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Why is "Enrique", even though its 'r' position is at the middle of a word, pronounced as a double "r"? What are the orthographic rules you need to know to determine if an "r" must be pronounced as a double "r" or just an "r"?

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+1 Nice question. Simple but useful... In my Spanish studies I never noticed this rule. :) –  Alenanno Nov 28 '11 at 15:22

5 Answers 5

up vote 9 down vote accepted

The "strong R" (as in Rat) is spelled as just one r when in the middle of a word follows an L, M, N or S. As it's said in the comments, maybe M should not be considered because I can't think on any word with "mr".

Examples:

Alrededor, Conrado, desratizar...

la letra R

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The link only mentions l, n, and s. Are you sure about m? –  jrdioko Nov 28 '11 at 17:43
    
I answered with what I remembered from school and just looked for the examples, now that you say I can't think on any word that has "mr"... I'll comment if I found one. –  Laura Nov 28 '11 at 17:50
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@jrdioko found it! but you were kind of right as it's an onomatopoeia and an archaism (I think)buscon.rae.es/draeI/SrvltConsulta?TIPO_BUS=3&LEMA=rumrum –  Laura Nov 28 '11 at 17:56
    
You mentioned "rat", do you mean the english letter? Speaking about "R", maybe English is not the best example... :D –  Alenanno Nov 28 '11 at 18:52
    
@Alenanno yes, I meant the sound –  Laura Nov 28 '11 at 21:43

I didn't know why this happened, but there's an explanation on elcastellano.org which boils down to this: common names or surnames follow the same rules as every spanish word, but "single r" is pronounced like a "strong r" (like "ratón") when following "l", "n" or "s".

This is obvious when forming words from other that start with "strong r": "enrejar" (from "reja"), "enredar" (from "red"), etc. But also in names like Enrique or Israel, or adverbs like "alrededor".

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7  
Do you mind adding a quick explanation here too? This is useful in case the original page is modified or even deleted, otherwise your answer becomes useless... :) +1 by the way, since you answer the question. –  Alenanno Nov 28 '11 at 15:21
    
Done. Hope I haven't make it worse with my explanation O:-) –  rsuarez Dec 2 '11 at 16:05

Pronunciation of r and rr in Spanish:

The Spanish r is harder and more abrupt than the English r. It is similar to the rd sound in 'card'. Additionally, r is trilled at the beginning of a word and following l, n and s. The rr is always trilled.

Note that the hardness of the r sound often depends on region. I've seen some Spanish texts from parts of South America say the r sounds exactly like an English d--this is not true in many places.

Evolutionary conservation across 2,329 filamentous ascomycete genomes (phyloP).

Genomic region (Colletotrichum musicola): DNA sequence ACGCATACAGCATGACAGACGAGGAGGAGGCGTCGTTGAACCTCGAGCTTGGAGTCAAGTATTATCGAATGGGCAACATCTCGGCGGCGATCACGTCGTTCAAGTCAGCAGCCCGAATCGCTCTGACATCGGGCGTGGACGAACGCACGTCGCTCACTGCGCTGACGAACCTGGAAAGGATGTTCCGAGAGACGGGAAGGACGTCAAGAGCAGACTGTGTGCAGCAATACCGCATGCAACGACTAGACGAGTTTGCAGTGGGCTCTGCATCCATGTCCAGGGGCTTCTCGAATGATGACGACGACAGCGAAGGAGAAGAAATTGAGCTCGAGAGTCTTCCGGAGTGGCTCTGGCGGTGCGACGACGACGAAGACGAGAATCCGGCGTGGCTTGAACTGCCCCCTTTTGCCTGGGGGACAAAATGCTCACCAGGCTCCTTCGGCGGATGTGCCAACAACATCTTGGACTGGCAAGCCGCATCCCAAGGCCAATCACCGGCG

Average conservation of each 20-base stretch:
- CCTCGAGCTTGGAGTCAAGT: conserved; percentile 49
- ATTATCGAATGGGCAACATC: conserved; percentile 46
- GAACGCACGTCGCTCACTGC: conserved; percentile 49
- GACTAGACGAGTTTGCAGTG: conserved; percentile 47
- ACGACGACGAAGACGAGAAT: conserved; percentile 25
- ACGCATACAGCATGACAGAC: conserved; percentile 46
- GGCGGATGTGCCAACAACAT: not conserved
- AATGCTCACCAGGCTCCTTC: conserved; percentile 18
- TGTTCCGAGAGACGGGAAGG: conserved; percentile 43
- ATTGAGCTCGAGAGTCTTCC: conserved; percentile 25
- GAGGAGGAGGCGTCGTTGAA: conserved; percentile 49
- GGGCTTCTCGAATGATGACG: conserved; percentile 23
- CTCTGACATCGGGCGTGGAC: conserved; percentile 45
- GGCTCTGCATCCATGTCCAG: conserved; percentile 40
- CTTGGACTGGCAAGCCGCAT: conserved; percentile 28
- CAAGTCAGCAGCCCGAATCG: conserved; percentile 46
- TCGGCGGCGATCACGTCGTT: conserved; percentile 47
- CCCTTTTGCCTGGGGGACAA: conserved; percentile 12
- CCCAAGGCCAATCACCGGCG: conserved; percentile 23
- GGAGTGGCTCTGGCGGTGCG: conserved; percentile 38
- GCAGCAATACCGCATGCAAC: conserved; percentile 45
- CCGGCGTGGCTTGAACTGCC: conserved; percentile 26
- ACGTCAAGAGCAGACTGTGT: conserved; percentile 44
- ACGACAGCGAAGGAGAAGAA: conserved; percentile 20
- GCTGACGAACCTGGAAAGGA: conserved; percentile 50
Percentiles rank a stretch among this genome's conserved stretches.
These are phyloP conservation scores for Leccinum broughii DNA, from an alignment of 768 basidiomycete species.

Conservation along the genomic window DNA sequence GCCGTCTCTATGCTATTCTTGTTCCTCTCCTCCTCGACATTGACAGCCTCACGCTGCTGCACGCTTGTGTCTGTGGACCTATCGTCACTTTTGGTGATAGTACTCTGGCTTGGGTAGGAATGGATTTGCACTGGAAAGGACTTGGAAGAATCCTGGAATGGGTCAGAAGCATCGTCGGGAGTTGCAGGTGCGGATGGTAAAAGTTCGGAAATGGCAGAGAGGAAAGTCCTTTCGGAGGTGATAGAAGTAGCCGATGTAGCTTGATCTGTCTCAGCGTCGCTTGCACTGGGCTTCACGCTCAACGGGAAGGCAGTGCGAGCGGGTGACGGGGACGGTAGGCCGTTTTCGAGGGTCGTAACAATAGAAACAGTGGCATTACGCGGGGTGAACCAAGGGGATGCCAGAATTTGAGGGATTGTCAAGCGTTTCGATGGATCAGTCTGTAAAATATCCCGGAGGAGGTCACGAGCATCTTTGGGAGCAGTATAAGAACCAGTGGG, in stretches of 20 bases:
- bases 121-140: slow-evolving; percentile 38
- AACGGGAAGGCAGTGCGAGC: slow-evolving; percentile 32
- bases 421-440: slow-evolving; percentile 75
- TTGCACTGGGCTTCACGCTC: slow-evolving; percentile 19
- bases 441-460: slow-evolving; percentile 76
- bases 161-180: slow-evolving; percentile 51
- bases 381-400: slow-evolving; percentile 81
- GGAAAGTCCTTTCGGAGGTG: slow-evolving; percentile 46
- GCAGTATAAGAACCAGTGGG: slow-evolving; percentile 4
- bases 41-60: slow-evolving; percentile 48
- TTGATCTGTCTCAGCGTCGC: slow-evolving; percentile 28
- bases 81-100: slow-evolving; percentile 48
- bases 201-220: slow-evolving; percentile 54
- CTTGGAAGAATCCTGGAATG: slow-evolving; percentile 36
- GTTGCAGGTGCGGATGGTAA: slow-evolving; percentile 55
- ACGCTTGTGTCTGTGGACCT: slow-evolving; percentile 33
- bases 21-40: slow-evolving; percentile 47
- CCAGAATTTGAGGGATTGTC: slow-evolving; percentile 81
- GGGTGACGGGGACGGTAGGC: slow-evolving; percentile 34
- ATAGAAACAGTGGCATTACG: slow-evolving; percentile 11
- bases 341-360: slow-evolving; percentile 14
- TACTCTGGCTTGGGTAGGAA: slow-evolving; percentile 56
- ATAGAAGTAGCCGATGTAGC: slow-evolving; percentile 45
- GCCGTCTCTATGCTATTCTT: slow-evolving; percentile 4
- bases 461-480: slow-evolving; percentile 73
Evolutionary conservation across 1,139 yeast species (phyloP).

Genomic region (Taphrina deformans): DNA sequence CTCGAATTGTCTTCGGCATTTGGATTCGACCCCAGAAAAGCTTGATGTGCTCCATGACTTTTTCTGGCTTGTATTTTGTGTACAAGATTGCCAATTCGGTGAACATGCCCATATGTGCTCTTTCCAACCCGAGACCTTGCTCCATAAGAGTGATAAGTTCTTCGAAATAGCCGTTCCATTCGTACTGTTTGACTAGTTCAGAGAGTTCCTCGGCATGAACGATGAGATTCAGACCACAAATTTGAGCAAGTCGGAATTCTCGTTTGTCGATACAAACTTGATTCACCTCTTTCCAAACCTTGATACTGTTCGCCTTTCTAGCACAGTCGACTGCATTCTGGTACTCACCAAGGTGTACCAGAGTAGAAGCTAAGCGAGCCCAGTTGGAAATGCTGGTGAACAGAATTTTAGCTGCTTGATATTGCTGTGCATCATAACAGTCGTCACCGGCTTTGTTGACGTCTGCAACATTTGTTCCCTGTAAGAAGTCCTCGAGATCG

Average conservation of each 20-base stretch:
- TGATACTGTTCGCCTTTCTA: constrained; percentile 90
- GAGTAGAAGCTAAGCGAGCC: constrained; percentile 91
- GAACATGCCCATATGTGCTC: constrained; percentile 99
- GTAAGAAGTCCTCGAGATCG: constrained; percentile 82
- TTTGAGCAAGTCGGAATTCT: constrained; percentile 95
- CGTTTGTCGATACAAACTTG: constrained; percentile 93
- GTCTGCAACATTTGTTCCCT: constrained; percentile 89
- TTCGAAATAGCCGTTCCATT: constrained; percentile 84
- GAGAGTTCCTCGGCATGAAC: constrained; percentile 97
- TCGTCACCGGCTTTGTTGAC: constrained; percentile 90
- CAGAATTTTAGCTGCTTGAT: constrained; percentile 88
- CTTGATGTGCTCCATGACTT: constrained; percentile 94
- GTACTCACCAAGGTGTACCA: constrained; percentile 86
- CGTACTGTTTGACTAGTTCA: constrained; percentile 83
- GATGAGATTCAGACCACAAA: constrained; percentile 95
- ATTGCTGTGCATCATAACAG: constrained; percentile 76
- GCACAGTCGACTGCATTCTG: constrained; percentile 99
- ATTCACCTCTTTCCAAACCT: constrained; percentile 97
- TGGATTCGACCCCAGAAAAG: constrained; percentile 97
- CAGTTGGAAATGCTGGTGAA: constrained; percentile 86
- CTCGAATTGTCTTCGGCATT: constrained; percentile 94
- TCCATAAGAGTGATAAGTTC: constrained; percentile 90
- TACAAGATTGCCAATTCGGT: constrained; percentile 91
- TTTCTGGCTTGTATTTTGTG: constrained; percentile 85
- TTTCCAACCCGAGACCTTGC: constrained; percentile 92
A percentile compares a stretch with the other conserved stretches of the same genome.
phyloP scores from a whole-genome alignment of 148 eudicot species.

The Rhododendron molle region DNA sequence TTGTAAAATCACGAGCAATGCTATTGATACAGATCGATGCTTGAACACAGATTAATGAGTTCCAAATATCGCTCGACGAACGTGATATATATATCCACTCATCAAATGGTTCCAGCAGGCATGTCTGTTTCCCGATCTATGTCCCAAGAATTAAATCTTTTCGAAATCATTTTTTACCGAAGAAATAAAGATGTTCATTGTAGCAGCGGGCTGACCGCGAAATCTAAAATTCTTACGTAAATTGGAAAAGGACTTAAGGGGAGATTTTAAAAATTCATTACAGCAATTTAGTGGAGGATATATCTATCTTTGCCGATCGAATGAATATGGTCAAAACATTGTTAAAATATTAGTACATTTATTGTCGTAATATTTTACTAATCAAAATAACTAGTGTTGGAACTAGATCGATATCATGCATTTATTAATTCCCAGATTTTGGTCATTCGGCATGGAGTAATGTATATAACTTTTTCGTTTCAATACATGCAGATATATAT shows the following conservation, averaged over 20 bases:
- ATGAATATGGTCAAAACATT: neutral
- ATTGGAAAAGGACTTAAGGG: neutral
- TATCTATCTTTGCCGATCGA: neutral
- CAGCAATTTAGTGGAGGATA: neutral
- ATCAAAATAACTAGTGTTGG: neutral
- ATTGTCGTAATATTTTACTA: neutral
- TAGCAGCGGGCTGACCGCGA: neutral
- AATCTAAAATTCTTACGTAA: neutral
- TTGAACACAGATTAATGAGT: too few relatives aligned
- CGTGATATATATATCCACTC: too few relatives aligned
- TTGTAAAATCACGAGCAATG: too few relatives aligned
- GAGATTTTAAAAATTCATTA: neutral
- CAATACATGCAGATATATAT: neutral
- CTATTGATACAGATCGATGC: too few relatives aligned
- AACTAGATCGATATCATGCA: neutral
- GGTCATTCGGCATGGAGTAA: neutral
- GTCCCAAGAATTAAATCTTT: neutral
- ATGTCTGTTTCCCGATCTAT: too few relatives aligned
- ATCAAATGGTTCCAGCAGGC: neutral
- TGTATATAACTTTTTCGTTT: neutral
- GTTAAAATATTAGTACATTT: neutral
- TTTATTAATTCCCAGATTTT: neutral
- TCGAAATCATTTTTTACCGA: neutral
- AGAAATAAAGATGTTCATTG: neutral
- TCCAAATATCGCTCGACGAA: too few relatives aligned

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About the resemblance with english d, it's actually double d, as in Eddy and it's the one english sound that sounds similar to the spanish r –  Petruza Jan 10 '12 at 3:00
    
How does the d in Eddy sound any different than a single d? Or maybe I don't understand what you're saying. –  Flimzy Jan 10 '12 at 6:27
    
Yes, that's right, the dd in Eddy sounds totally different than the single english d, and Eddy is in fact the example given in english when trying to explain the spanish r. It doesn't sound logical, but hey, english is not logical. –  Petruza Jan 10 '12 at 19:37
    
I've never heard the dd in Eddy pronounced any differently than a single d in English. And my father's name is Eddy, so I would probably know if it was pronounced differently (at least in American English). Do you have a source for this information, as it's completely new to me. –  Flimzy Jan 10 '12 at 21:21
    
Nope, no sources, just what I told you –  Petruza Jan 10 '12 at 22:00

Another way to understand this is based on what sounds exist in Spanish. From Wikipedia:

The alveolar trill [r] and the alveolar tap [ɾ] are in phonemic contrast word-internally between vowels (as in carro 'car' vs caro 'expensive'), but are otherwise in complementary distribution. Only the trill can occur after /l/, after /n/, and after /s/ (e.g. alrededor, enriquecer, Israel), and word-initially (e.g. rey 'king'). After a plosive or fricative consonant, only the tap can occur (e.g. tres 'three', frío 'cold').

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One simple rule: R is soft when is surrounded by two vowels or placed before a vowel while preceded by a consonant other than l, n or s. R is strong otherwise.

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By surrounded you mean by two vowels or at least by one vowel? because for example: in carne and honra the r is surrounded by exactly one vowel and one consonant, and in the first case it's a soft r and in the second case it's hard. –  Petruza Jan 10 '12 at 2:57
    
@Petruza Your examples are right. I was trying to provide an easy "rule". Edited. –  pferor Jan 10 '12 at 12:04

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